Odawa, Kind Space work out safe LGBT fitness drop-in

Members of Ottawa's LGBT community now have a safe, comfortable place of their own to exercise, thanks to a partnership between the Odawa Native Friendship Centre and Kind Space.

Saturday drop-in gym a 'space for folks to really just feel comfortable'

RJ Jones is one of the organizers behind "Manijiwin," a weekly initiative to provide fitness space for Ottawa's LGBT community at the Odawa Native Friendship Centre. (Waubgeshig Rice/CBC)

Members of Ottawa's LGBT community now have a safe, comfortable place of their own to exercise, thanks to a partnership between the Odawa Native Friendship Centre and Kind Space.

The initiative, called Manijiwin (the Ojibwa word for respect), is a drop-in at the Odawa gym in the City Centre complex open every Saturday from 2 p.m. to 8 p.m.

Kind Space vice president RJ Jones helped spearhead the program after seeing a need in the community for workout space.

Going into an actual gym setting can kind of be ... anxiety-inducing because a lot of folks have questions around people's bodies.- RJ Jones, vice-president, Kind Space

"There actually are not that many LGBTQ and trans-friendly spaces, and I know going into an actual gym setting can kind of be, I guess, anxiety-inducing because a lot of folks have questions around people's bodies, and I know there's kind of just a lack of sensitivity around people's spaces," said Jones.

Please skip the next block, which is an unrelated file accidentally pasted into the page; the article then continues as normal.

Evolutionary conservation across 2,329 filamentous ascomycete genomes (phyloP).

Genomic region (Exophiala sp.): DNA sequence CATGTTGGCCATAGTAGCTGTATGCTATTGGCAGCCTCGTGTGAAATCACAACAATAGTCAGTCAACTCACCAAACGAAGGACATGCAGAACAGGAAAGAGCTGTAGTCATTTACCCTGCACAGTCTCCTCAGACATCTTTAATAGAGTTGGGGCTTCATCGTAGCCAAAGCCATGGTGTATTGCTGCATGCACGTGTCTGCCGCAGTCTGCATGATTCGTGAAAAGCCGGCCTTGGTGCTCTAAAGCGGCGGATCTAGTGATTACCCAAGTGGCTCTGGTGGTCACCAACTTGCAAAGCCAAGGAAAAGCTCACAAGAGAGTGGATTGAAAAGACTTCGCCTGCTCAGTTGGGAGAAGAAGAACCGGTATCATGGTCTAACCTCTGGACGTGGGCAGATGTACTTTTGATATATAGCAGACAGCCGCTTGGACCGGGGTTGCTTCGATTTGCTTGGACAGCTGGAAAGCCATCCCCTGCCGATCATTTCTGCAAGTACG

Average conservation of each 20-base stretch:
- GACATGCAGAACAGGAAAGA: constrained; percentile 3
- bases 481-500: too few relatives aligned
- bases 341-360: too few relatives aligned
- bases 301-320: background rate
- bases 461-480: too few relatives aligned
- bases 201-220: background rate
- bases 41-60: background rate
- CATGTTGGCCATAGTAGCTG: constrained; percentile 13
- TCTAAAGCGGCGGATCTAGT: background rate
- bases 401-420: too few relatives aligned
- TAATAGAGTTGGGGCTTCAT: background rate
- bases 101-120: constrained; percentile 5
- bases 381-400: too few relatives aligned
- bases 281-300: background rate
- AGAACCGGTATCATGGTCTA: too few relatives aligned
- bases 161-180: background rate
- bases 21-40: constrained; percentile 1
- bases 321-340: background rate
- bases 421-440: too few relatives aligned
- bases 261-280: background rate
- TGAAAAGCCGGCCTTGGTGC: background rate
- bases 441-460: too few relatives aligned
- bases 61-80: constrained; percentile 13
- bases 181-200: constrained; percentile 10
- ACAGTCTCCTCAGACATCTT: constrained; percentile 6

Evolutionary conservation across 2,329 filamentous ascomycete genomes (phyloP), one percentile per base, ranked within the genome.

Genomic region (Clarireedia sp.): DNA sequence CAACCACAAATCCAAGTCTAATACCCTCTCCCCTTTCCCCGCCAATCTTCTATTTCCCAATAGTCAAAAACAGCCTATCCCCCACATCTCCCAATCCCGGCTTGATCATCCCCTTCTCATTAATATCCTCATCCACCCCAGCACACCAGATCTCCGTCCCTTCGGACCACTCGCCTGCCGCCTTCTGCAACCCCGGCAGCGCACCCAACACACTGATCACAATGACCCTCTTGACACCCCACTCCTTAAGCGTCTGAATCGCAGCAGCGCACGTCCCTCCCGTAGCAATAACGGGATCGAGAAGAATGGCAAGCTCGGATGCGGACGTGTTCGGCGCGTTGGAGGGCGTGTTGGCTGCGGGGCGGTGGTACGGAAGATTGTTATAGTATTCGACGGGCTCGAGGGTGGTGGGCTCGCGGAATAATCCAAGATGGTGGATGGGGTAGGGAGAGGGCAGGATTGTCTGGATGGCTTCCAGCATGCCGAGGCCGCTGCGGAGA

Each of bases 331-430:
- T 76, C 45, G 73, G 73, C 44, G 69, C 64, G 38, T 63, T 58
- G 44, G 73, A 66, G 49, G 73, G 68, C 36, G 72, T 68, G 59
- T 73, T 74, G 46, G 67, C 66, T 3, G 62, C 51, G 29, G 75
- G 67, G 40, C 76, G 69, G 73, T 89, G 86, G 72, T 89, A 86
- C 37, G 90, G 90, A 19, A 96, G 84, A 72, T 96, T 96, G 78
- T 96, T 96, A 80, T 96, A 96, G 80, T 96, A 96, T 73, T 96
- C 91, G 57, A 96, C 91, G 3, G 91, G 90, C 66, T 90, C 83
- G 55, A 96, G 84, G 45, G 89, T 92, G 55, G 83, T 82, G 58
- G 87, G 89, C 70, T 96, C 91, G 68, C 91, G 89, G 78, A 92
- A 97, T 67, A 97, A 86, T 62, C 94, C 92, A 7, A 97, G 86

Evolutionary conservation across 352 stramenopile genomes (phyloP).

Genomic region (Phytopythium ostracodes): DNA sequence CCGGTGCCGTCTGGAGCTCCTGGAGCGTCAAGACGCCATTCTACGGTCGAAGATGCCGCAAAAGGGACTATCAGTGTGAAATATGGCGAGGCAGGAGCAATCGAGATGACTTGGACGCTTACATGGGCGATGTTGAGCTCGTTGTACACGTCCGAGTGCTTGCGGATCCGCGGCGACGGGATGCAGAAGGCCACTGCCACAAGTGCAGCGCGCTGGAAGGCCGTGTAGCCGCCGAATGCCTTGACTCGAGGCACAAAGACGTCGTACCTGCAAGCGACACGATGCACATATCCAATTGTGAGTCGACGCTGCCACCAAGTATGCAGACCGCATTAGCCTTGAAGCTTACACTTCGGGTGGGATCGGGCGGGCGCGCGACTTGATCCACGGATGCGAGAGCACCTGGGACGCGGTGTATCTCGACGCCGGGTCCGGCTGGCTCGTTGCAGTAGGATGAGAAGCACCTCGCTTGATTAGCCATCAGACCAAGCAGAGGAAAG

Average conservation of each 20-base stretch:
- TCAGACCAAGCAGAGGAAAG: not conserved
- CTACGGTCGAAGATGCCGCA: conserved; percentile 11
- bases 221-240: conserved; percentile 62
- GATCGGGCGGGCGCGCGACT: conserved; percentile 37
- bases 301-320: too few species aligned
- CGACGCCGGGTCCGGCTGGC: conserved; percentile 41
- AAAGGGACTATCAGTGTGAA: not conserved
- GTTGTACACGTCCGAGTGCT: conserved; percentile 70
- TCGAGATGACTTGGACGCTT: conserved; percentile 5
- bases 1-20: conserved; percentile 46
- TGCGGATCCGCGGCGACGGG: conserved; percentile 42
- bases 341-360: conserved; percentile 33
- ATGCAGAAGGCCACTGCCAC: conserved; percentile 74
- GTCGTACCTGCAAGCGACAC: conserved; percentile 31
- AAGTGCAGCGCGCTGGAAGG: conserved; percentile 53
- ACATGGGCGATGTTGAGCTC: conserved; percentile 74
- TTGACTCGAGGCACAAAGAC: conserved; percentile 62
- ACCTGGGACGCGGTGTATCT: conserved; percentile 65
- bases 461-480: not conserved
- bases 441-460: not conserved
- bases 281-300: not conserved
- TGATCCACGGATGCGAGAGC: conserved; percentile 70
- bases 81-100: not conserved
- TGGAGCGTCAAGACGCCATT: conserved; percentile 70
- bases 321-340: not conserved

"It's often met with a lot of stares, and it's really uncomfortable just really being trans and going out into the community. And these are conversations I had with other folks in the community — how they wish there were more spaces for LGTBQ and trans folks for fitness."

'Lack of diversity in gyms'

The program's volunteers help community members become familiar with gym equipment. Jones says the long-term goal is to offer more programming, including different kinds of fitness classes.
The initiative takes place every Saturday from 2 p.m. to 8 p.m. at the Odawa Native Friendship Centre. (kindspace.ca)

For now, the goal is to let LGBT people know the body-positive gym is there for them.

"(It's) really just being able to have an open space for folks to really just feel comfortable, because there is that lack of diversity in gyms," said Jones, who's Saulteaux–Cree and a long-time volunteer in Ottawa's Indigenous community.

"It's just being held at an Indigenous space, which kind of offers more opportunity to do that bridging between the communities, and also for other LGBTQ Indigenous folks feeling comfortable to come to do this space as well."